Also TELL ME and NOT HERE didn’t feel out of the language to me. ONE EYE is a little contrived but not in a terrible way — it IS the Minion’s salient feature. I was disappointed, however, that it wasn’t clued in reference to the Cyclops to continue the Hellenic mini-theme (“Notable feature of one of Odysseus’ enemies” or the like)

  6. David L says:

    Much tougher than usual but a good puzzle. The last bird I found was the LOON in the NE corner — the two clues for ‘lively’ were opaque to me, and ULTRON is not the kind of thing I know about. I liked that all the birds were four letters.

    I second Huda’s comment above. I’m from the UK, and even though my native land has some devotion to free speech, it’s not by any means a constitutional principle and there are various laws that restrict it in ways that wouldn’t pass muster over here.

  7. Papa John says:

    Amy, while I’m happy that you’re not afflicted in this way, I think I’ll trust the Mayo Clinic, which lists these symptoms for anemia:

    “Anemia signs and symptoms vary depending on the cause of your anemia. They may include:

    Pale or yellowish skin
    Irregular heartbeats
    Shortness of breath
    Dizziness or lightheadedness
    Chest pain
    Cold hands and feet

    • Amy Reynaldo says:

      So you’d be fine with cluing INFLUENZA or PNEUMONIA as [Fever], just because that’s often a symptom of either? A symptom ≠ a disease. And while people may use “an anemic response” to mean “a weak response,” I don’t think anemia (in that form of the word) is commonly used to stand in for general weakness.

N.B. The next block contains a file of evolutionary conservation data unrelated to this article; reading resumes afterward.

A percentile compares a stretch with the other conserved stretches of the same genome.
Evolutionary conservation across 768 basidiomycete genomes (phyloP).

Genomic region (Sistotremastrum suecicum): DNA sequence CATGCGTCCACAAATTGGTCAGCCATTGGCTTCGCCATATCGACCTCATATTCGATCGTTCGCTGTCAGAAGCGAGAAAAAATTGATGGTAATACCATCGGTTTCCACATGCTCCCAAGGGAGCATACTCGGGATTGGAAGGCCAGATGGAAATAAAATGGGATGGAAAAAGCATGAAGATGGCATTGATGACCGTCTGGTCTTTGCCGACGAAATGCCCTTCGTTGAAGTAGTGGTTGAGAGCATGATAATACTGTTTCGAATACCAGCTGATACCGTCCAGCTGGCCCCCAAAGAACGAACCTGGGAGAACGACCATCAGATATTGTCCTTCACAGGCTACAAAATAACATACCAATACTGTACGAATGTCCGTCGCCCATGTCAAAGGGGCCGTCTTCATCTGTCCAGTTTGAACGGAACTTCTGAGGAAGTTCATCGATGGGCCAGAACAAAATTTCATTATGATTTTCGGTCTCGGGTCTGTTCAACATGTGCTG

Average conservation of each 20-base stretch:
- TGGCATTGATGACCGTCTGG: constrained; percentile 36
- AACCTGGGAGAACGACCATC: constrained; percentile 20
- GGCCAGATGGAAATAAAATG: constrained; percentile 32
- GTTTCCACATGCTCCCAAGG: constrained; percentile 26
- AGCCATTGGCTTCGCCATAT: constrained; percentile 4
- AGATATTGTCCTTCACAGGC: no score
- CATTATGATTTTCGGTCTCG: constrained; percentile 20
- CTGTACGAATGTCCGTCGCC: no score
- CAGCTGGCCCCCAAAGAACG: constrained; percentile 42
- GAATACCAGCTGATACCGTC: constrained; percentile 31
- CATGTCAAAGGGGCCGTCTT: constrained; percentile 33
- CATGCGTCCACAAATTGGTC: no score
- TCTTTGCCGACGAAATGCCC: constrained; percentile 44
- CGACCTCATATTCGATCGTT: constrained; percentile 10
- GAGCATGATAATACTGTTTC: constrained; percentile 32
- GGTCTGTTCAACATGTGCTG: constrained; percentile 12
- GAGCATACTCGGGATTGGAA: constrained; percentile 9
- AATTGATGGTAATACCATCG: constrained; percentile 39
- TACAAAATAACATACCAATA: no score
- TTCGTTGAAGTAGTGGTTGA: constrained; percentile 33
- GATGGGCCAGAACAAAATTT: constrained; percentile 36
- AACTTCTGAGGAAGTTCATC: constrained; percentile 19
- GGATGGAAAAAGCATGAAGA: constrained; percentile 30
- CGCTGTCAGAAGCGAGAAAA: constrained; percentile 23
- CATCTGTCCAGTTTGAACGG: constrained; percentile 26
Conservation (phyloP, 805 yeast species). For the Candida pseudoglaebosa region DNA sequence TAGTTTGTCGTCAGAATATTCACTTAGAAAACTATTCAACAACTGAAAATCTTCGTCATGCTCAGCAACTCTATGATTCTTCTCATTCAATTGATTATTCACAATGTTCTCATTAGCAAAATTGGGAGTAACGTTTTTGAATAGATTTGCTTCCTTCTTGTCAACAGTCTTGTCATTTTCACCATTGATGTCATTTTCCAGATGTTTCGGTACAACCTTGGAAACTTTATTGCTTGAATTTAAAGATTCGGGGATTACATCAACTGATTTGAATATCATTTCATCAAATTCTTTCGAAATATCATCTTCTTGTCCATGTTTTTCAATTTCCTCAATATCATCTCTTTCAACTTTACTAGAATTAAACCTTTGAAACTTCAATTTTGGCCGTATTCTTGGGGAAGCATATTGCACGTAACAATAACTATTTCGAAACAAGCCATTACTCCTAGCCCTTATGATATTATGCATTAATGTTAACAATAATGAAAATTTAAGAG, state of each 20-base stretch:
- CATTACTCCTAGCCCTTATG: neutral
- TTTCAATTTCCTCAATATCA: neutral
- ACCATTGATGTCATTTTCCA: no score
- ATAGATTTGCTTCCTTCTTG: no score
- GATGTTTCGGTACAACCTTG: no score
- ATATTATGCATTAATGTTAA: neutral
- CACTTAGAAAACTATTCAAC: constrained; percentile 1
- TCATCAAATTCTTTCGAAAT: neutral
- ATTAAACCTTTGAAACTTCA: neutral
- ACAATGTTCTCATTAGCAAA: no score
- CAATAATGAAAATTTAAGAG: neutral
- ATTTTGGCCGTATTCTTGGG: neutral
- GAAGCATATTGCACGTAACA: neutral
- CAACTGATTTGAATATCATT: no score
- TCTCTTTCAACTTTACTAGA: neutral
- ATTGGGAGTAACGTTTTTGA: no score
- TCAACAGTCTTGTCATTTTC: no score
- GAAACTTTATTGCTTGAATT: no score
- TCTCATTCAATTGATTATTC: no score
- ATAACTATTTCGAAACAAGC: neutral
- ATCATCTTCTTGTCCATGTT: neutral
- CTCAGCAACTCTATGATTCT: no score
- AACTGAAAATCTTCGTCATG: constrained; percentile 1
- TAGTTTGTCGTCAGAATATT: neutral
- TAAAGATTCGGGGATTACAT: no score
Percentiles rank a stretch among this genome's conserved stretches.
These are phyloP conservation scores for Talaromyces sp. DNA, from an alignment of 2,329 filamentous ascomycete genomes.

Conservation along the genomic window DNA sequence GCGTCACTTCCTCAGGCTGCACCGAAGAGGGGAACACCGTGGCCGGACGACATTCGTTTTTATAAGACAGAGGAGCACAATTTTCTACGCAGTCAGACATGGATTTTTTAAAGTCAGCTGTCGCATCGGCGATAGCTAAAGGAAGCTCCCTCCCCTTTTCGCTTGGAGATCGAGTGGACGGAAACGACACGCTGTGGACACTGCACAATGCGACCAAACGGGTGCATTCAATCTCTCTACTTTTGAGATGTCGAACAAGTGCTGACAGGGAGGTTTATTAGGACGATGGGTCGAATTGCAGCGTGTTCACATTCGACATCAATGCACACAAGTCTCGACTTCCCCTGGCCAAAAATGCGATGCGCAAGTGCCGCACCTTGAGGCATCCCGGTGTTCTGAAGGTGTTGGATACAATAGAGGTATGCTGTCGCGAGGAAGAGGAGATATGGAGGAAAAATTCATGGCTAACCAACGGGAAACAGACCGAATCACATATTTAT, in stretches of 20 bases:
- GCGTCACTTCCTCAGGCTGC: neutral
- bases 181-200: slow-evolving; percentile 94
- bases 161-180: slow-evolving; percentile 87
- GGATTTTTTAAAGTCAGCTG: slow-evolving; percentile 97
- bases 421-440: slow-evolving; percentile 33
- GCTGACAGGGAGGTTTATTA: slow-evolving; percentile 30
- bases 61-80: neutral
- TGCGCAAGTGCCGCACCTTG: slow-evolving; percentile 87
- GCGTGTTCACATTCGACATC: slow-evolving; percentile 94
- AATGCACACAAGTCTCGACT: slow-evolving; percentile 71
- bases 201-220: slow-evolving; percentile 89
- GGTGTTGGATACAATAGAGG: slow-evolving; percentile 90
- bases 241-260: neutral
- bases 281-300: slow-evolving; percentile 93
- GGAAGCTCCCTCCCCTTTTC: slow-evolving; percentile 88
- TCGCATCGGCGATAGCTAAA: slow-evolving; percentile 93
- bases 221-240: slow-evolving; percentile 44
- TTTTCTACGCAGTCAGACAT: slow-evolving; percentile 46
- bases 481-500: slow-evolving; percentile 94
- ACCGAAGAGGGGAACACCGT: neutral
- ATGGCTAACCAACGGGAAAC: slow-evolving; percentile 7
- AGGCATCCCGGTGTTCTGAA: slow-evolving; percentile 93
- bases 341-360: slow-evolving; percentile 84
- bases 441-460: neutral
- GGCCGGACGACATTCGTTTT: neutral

• Martin says:

        As you note, “anemia” has a non-medical defintion. MWC11 says “lack of vitality.” (Multiple links get me in trouble here, so you can check it if you’d like.)

        Basically, yes, “anemia” the noun is used to stand in for general weakness.

        • Amy Reynaldo says:

          And have you actually heard people use it this way, or are you just leaning on dictionary links to show that there’s a record it has been used before?

          • Martin says:

            The dictionary link has an example. Ezra Pound used it here.

            I don’t think the clue requires it to be a very common. But I generally consider any usage that makes the cut in the Collegiate desk dictionary to not be that obscure. The adjective is more useful in common language, but I don’t see a reason to call the noun unacceptable for a clue.

          • Matthew G. says:

            I have seen many, many instances of “anemic” used to mean “weak” in a non-medical sense. But “anemia” for “weakness,” no. The latter may not be that much of a stretch, but for the reasons Amy says, it seems like an insensitive use best avoided.

      • Papa John says:

        I would not appreciate either INFLUENZA or PNEUMONIA clued as “Fever” because neither of them has a non-medical usage, whereas ANEMIA does.

  8. Matthew G. says:

    My first DNF on a Fireball in many eons. I just couldn’t complete the NW. No amount of staring enabled me to see the answer to M_N_L_R or the words crossing the blanks. Even with UN_APATCHKA, I had no guesses on that missing letter.

  9. hmj says:

    You quite often indicate a LAT write-up by Gareth, but it doesn’t appear in the column. Why?

  10. Art Shapiro says:

    I stared at the square that had buffaloed our host for a good five minutes before WREN hit me. Hadn’t the foggiest idea about the crossing name, as I don’t think the guy’s actual name is particularly well-known.

    Much as I savored the puzzle, I have to raise the proverbial eyebrows about 43A. Has anyone in the history of humanity ever referred to Dec 31 as “NYE”???